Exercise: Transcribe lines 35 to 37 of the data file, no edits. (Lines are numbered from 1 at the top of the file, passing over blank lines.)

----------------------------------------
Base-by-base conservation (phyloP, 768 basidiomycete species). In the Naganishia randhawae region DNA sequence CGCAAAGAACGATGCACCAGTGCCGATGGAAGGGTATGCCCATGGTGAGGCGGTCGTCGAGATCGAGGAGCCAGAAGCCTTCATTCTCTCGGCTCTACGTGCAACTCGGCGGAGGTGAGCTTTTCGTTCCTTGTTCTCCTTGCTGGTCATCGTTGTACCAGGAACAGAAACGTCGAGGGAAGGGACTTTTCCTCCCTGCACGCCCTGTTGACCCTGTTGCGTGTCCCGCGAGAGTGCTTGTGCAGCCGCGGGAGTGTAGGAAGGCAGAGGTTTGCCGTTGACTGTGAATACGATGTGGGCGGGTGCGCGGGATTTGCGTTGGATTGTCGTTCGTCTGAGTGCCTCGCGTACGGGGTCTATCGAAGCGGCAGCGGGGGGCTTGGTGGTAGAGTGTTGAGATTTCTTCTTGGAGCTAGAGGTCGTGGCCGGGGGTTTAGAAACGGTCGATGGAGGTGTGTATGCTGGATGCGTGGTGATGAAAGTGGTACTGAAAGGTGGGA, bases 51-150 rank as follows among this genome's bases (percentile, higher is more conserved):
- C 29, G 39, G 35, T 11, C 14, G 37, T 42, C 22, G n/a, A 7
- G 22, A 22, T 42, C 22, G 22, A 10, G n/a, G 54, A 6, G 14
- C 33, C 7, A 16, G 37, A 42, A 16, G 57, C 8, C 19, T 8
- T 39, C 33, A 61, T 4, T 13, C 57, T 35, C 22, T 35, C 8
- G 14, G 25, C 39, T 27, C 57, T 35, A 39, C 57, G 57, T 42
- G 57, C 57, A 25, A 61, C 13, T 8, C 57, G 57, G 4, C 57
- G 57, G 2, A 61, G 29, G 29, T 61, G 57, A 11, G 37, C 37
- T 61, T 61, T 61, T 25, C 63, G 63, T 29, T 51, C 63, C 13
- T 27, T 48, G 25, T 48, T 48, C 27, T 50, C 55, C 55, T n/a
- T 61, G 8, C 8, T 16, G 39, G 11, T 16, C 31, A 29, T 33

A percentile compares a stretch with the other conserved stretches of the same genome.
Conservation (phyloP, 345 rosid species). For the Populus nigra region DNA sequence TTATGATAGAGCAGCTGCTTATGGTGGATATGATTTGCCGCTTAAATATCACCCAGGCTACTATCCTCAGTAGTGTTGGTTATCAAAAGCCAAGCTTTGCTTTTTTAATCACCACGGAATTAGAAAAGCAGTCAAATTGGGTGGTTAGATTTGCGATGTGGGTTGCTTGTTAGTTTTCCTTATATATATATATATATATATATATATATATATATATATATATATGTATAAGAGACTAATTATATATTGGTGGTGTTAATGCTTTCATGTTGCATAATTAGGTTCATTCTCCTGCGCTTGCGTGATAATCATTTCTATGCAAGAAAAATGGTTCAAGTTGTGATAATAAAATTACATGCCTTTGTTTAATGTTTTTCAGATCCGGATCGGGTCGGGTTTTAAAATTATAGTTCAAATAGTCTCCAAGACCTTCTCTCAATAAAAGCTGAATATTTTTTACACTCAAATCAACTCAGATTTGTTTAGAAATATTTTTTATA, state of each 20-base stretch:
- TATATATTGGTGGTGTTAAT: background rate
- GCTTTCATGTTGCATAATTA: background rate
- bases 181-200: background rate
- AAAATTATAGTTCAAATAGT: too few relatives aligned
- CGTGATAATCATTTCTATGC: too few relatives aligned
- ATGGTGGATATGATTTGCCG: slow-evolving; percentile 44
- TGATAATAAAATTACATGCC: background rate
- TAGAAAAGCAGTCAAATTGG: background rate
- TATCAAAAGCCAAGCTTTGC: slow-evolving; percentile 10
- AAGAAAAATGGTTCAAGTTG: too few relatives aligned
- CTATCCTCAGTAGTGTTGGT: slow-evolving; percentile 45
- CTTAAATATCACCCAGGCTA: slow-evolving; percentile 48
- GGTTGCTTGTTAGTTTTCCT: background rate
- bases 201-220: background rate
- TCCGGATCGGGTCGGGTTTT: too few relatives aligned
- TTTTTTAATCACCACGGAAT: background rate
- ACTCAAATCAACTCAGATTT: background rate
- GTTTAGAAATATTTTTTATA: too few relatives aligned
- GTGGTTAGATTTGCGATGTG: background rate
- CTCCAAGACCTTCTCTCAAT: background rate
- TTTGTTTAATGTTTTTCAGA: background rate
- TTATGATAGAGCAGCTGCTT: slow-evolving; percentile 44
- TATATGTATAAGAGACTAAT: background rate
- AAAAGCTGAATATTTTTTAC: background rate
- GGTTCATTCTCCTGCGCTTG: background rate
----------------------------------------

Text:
- TTATGATAGAGCAGCTGCTT: slow-evolving; percentile 44
- TATATGTATAAGAGACTAAT: background rate
- AAAAGCTGAATATTTTTTAC: background rate